Photo courtesy of Jessica Sample
Despite his thirst for knowledge, standup comedian Demetri Martin knows to keep himself humble.
“A know-it-all is a person who knows everything except how for how annoying he is,” Martin quips in first book, “This is a Book.”
In his career, Martin has combined traditional standup with illustrations, music and even unicycle riding, which only makes sense coming from his palindrome-weaving outside-the-box mind.
In a 15-minute interview with Martin for his “The Persistence of Jokes” tour, the comedian snapped into introspection, saying he’s abandoning his multifaceted style for a simple, joke-only approach.
You focus on creativity — being innovative, thinking outside the box with concepts, whether it’s a drawing or a joke or a sketch. How important is creativity to you versus comedy?
I got into comedy because I wanted to make people laugh, so I think that’s the most important thing in comedy, just by definition.
Within that, for me personally, trying to be creative is really important because I think you have an opportunity when you’re up there performing, and if you’re lucky enough to have people come see you, you have to find a way to give them all that you can.
The idea of experimentation and innovation — I find it appealing. Just selfishly, I enjoy it because it keeps it interesting for me. If I can surprise myself, then I have a better chance of surprising the audience.
Were there any specific times when you surprised yourself so that you almost ‘gained a level,’ in a sense?
Maybe. I think, over the years, getting more comfortable improvising — I’ve had moments where I was able to write a joke onstage. Now that’s a regular part of the show. When I first started, I stuck with the jokes I had prepared, but that’s changed.
A long time ago, I discovered what a palindrome was. When I started trying to write palindromes, I was surprised that I was able to write a long palindrome. That was more of a nerdy, personal thing. …
But I don’t know if there are many definitive moments — it’s more of a process over time.
Now that you bring it up, I want to talk about palindromes. Specifically, the [500-word long] famous one you wrote for your book, “This Is a Book.” It was the longest palindrome of all time, is that correct?
Some guy used a computer in 2002 to make a 2,002-word long palindrome. There might be others. I don’t know — [mine’s] got to be one of the longer ones. [Laughs]. It’s not a competition.
When did you start writing palindromes?
It was in high school. I saw [one] in some puzzle book. What I like about palindromes is, it’s a simple constraint, it’s easy to understand, and it yields a difficult puzzle.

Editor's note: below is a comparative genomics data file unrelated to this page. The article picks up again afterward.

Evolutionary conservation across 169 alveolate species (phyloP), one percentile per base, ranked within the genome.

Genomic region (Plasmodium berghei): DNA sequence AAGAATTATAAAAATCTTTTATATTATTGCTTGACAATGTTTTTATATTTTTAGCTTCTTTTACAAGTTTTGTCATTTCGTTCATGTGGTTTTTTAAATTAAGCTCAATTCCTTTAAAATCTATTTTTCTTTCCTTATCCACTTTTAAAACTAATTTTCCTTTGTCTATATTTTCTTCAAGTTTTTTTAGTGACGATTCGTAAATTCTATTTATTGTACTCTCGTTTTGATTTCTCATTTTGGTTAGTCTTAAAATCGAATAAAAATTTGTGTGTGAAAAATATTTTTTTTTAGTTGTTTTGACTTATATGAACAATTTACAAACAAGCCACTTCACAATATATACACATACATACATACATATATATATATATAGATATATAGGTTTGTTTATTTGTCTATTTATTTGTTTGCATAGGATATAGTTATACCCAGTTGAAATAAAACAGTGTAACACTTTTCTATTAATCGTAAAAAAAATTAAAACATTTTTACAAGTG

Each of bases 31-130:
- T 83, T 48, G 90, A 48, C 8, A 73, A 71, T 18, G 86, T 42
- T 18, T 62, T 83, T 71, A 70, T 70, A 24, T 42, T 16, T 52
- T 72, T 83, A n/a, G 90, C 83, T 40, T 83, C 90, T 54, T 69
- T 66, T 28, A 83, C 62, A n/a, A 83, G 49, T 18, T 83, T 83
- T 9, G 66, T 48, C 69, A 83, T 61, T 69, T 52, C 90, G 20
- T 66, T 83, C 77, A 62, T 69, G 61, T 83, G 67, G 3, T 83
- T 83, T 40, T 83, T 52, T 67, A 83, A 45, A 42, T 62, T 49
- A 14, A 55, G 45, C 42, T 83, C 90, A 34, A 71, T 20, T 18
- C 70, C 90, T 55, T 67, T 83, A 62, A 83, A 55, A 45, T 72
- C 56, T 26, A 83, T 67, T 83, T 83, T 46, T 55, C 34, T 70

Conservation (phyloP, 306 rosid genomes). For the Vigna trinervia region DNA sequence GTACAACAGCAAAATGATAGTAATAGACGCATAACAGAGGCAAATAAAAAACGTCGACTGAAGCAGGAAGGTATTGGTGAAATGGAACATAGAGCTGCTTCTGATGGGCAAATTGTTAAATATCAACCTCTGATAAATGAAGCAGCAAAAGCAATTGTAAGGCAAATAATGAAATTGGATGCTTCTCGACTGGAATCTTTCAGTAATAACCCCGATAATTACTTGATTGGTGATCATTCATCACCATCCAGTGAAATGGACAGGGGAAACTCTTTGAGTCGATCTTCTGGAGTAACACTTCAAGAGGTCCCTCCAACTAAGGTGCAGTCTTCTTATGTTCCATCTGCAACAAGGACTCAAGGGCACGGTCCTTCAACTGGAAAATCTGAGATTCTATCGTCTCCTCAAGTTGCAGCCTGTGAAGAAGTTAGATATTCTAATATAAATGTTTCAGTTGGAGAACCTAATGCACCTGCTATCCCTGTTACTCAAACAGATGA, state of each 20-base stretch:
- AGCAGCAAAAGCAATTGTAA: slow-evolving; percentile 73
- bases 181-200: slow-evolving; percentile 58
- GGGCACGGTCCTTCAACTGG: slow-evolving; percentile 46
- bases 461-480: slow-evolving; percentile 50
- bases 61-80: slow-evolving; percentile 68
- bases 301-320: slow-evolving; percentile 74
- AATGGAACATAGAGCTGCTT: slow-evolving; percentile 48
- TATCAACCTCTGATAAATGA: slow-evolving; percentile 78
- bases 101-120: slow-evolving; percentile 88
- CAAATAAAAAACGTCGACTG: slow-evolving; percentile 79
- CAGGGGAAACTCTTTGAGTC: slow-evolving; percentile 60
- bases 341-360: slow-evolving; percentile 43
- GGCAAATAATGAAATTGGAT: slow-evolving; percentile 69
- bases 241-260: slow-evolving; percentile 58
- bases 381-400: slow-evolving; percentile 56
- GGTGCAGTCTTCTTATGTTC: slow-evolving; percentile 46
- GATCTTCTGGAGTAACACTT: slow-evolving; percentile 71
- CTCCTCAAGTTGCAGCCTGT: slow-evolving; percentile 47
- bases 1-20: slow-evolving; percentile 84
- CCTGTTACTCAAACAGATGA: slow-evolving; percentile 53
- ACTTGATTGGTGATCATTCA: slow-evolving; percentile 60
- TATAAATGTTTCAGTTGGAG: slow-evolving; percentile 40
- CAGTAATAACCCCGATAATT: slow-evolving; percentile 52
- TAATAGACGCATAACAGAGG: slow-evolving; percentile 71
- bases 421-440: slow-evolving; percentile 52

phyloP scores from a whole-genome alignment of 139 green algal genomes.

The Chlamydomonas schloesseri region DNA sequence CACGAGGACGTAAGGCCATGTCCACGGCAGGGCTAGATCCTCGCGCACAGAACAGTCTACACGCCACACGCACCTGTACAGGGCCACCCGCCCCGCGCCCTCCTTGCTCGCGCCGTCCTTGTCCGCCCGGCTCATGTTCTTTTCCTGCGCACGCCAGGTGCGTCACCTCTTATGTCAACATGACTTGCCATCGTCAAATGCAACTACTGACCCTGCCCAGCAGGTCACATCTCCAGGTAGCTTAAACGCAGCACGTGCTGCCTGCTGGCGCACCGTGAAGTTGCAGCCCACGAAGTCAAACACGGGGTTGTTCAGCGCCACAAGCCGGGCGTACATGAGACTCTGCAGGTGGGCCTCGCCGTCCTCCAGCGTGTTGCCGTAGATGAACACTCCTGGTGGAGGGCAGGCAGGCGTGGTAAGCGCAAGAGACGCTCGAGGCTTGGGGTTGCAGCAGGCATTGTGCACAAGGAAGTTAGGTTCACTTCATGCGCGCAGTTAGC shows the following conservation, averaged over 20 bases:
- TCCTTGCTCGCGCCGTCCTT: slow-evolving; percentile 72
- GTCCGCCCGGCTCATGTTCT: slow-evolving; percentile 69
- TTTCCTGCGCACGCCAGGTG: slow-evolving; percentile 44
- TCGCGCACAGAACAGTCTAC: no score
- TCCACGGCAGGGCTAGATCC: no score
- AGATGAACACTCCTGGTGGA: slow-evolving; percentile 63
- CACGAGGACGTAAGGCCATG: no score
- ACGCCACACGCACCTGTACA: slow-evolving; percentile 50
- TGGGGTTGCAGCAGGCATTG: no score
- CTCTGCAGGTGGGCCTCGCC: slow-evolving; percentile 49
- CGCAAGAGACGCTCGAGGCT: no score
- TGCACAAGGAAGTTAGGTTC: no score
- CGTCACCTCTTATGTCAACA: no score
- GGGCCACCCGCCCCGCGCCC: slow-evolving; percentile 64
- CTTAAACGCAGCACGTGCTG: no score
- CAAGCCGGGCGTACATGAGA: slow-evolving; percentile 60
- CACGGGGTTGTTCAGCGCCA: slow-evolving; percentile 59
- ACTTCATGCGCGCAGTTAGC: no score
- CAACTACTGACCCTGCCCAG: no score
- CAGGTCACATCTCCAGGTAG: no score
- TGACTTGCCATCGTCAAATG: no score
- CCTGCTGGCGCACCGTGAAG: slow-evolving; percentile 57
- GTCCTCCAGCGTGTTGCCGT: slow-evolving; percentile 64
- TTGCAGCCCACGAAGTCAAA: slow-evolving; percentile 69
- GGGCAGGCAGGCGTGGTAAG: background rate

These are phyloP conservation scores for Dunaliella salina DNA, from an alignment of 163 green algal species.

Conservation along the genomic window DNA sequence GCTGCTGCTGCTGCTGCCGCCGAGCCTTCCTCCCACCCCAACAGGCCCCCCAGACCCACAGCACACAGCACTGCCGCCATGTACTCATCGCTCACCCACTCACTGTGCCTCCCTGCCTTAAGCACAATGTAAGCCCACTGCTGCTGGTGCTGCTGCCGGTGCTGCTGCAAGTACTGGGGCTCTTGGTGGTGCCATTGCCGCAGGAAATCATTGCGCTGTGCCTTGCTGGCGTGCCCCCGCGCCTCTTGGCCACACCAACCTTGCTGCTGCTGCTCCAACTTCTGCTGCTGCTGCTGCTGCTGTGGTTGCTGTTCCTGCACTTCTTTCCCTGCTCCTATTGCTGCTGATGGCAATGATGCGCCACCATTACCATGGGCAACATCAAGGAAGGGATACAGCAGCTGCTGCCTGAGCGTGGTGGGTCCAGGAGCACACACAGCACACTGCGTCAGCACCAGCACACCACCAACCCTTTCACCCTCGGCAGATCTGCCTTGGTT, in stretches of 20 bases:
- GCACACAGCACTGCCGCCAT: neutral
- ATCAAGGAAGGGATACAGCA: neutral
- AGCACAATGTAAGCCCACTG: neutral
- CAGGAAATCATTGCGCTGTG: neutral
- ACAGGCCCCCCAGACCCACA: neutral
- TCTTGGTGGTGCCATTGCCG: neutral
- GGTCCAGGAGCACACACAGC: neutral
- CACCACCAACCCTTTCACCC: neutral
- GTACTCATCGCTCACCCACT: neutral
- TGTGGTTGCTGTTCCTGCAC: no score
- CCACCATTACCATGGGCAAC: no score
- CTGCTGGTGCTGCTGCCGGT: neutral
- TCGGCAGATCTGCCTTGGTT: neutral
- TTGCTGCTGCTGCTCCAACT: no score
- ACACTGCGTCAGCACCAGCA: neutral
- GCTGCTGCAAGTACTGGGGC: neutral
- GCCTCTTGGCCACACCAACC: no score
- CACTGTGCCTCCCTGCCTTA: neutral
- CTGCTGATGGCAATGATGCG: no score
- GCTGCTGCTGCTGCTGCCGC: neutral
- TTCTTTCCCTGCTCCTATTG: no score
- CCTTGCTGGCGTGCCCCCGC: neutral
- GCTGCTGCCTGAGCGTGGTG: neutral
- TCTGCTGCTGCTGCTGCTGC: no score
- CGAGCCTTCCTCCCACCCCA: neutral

It’s something that has to read the same forwards and backwards, by letter, and that’s it. You have to make it into something long and coherent.
What do you think has changed the most over the years?
When I started doing standup, I just wanted to be a comedian. Once I got into it, and I started carrying a notebook all the time, putting ideas down, things started to evolve for me.
I started just wanting to do standup, [then] it became, ‘I’d love to write movies, or for TV,’ or, ‘It’d be cool if I could act.’ Eventually I tried to write books and do comedy in print.
I did a book of drawings a couple years ago [2013’s “Point Your Face at This,”], and I’m working on another one of those, and I like it because there are things I can do in the book that aren’t going to work onstage. Instead of having an audience of a thousand people, it’s an audience of just one person. And they can move through the book at their own pace and go out of order. You just hand people comedy in a stack of paper.
Why don’t you tell me about this new tour, “The Persistence of Jokes.” Is there a different angle you’re approaching the comedy with?
I’m simplifying. I’m going back to where I started. I realize that most of the stuff I’ve done on TV — drawings, animation, I played the piano — is fun experimenting [with].
But most of the standup I’ve done over the years has involved standing onstage and telling jokes, the most old-fashioned way you can do it. This [new] special is an hour of just jokes.
One thing that I also find fascinating is your process of writing a joke. Where do ideas come from for you?
Daydreaming is mostly where stuff comes from for me. Stuff just floats into my head.
Sometimes I’m more focused about it — especially if I’m getting ready for a special or a TV spot. Then I just sit down and say, ‘OK, write as many jokes as you can for 20 minutes.’
I like games and puzzles, so a lot of it is just a game to me. I remember one time just bringing a dictionary on a long flight and browsing through the dictionary seeing what kinds of ideas it triggered.
I don’t know if I got any good jokes out of it, but it was fun.
Is there any advice you’d give to a younger version of yourself, or any comedian starting out?
There’s a great quote — I think it’s by Flaubert — something like, ‘Be regular and orderly in your life, so you can be violent and original in your work.’
What I like about that idea is that over the years, I’ve learned to respect any original idea that came to me — to write it down, even if I thought it was stupid or embarrassing or useless.
When I look back, I can go through notebooks and find ideas and say, ‘That’s not funny, but it does trigger this now,’ and now I get a good joke out of it. Or, I see it with different eyes and say, ‘I see what I was trying to do there. That’s not a joke, but that’s a scene or a short story.’
Having my own library of ideas that I’ve accumulated has really enabled me to create a lot of content. If I’d judged the stuff too harshly when I was doing it, I would’ve missed out on a lot of ideas.
What: Demetri Martin
When: 8 p.m. Saturday
Where: State Theatre, 805 Hennepin Ave., Minneapolis